# How to Solve a Quadratic Equation - Three Methods for Solving Quadratic Equations

*I am a former maths teacher and owner of DoingMaths. I love writing about maths, its applications and fun mathematical facts.*

## Quadratic Equation

## What is a Quadratic Equation?

A quadratic equation is any equation that can be rearranged into the form ax^{2}+bx+c=0 where a, b and c are numbers with a ≠ 0 (if a = 0 we get a linear equation bx+c=0).

To solve a quadratic we are looking for the values of x which make ax^{2}+bx+c=0 true. There will always be either two real solutions, two complex number solutions or exactly one solution (this is known as a double root).

In this article we will look at the three most popular algebraic methods for finding these solutions.

## Method 1 - Factorising the Equation

If the quadratic equation has real, rational solutions, the quickest way to solve it is often to factorise into the form (px + q)(mx + n), where m, n, p and q are integers. This is especially true where the coefficient of x^{2} is 1.

__Example 1__ - Solve x^{2}+7x+12=0

To factorise, we are looking for two numbers that multiply to make 12 and add to make 7. This is 3 and 4, so we get x^{2}+7x+12=(x+3)(x+4) = 0.

We now have two brackets multiplying to make 0, hence our solutions must be when these brackets each equal 0. Our solutions are therefore x=−3 and x=−4.

__Example 2__ - Solve 6x^{2}+11x−10=0

A slightly trickier one to factorise, but by first considering the 6 and −10 and with some trial and error, we can see that 6x^{2}+11x−10=(2x+5)(3x−2)=0. Again we can see that the brackets must equal zero and so x=−5/2 and x=2/3.

__Example 3__ - Solve x^{2}−36=0

An expansion of this method is when we have the difference of two squares. In this example we have the square of x minus the square of 6. It can be seen quite quickly that x^{2}−36 = (x+6)(x−6) and therefore we get the answers −6 and 6.

## Method 2 - Completing the Square

A similar method to above, completing the square also involves factorising, but this method will also work for complex and/or irrational answers. This time we are looking to convert our quadratic into the form (x+q)^{2}+r=0 where q and r are real numbers to be found. Let's start with the same example as above.

__Example 1__ - Solve x^{2}+7x+12=0

Consider (px+q)^{2}. When we expand this we get p^{2}x^{2}+2pqx+q^{2}. In our example, the coefficient of x^{2} is 1, so p=1. The coefficient of x is 7, so 2pq=7 and hence q = 7/2.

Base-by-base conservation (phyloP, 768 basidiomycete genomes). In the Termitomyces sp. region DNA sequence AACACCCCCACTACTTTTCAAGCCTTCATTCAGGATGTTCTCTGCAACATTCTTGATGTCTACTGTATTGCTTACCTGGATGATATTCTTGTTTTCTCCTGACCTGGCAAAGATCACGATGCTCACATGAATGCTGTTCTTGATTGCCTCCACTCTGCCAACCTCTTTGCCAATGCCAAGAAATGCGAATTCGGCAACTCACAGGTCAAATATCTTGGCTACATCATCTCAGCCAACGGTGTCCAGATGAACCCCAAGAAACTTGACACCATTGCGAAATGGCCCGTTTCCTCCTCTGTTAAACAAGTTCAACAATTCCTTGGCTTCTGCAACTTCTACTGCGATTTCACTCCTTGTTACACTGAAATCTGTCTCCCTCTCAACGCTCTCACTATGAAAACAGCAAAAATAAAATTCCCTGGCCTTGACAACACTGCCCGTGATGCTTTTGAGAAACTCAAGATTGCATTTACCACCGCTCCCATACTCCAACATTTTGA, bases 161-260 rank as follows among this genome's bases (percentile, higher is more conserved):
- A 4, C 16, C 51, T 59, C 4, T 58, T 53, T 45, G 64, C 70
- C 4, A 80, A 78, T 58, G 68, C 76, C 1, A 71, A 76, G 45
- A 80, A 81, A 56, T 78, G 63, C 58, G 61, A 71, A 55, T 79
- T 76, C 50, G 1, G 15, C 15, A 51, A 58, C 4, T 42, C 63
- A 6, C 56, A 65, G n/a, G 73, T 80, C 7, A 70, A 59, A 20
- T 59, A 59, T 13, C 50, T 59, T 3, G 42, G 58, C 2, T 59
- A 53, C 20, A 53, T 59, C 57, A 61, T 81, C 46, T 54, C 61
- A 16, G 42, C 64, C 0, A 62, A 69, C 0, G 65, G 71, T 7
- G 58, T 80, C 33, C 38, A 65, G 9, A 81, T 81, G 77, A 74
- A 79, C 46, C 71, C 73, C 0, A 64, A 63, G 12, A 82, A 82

Our expression must therefore begin (x+7/2)^{2}. If we expand this we get (x+7/2)^{2 }= x^{2}+7x+49/4 and so, by rearranging we can see that x^{2}+7x = (x+7/2)^{2} − 49/4.

Therefore x^{2}+7x−12 = (x+7/2)^{2} − 49/4 + 12

=(x+7/2)^{2} − 1/4.

Setting this equal to 0 and rearranging, we get:

(x+7/2)^{2} − 1/4 = 0

(x+7/2)^{2} = 1/4

x+7/2 = ±1/2

x = −7/2 ±1/2

x = −3 and −4

__Example 2__ - Solve 2x^{2}−3x−4=0

This time we have a coefficient of x^{2} which is not 1. In order to complete the square on these types of quadratics, it is easiest to first divide by this coefficient. In this case, dividing by 2 gives us:

x^{2}−(3/2)x−2=0

By our method from above, we put half of 3/2 into the bracket and then remove the square of this to cancel out the extra part given when the bracket is expanded, so:

x^{2}−(3/2)x−2=(x−3/4)^{2}−(3/4)^{2}−2

=(x−3/4)^{2}−41/16

Setting this equal to 0 and rearranging gives us:

(x−3/4)^{2}−41/16=0

(x−3/4)^{2}=41/16

x−3/4=±(√41)/4

x=3/4 ±(√41)/4 (approximately −0.851 and 2.351)

## Method 3 - The Quadratic Formula

Our third method works for all quadratic equations whether their solutions are rational or irrational, real or complex. The quadratic formula is a set formula which can be derived by completing the square on the quadratic ax^{2}+bx+c=0. To see how this is done, watch the video below.

## How to Derive the Quadratic Formula

## How to Use the Quadratic Equation

For any quadratic equation of the form ax^{2}+bx+c=0, the solutions can be found by using the formula x = (−b ± √(b^{2} − 4ac))/2a.

__Example 1__ - Solve x^{2}+7x+12=0

Using the quadratic formula with a = 1, b = 7 and c = 12:

x = (−7 ± √(7^{2} − 4 × 1 × 12)) / (2 × 1)

= (−7 ± √(49 − 48)) / 2

= (−7 ± √1) / 2

= (−7 ± 1) / 2

= −4 or −3

__Example 2__ - Solve 2x^{2}−3x−4=0

x = (3 ± √((−3)^{2} − 4 × 2 × −4)) / (2 × 2)

= (3 ± √(9 + 32)) / 4

= (3 ± √41) / 4

= 3/4 + (√41)/4

## Using the Quadratic Formula

*This content is accurate and true to the best of the author’s knowledge and is not meant to substitute for formal and individualized advice from a qualified professional.*

**© 2021 David**

## Comments

**David (author)** from West Midlands, England on June 08, 2021:

Thank you.

**Nayanjyoti Mirdha** on June 08, 2021:

Interesting content.Keep writing!!!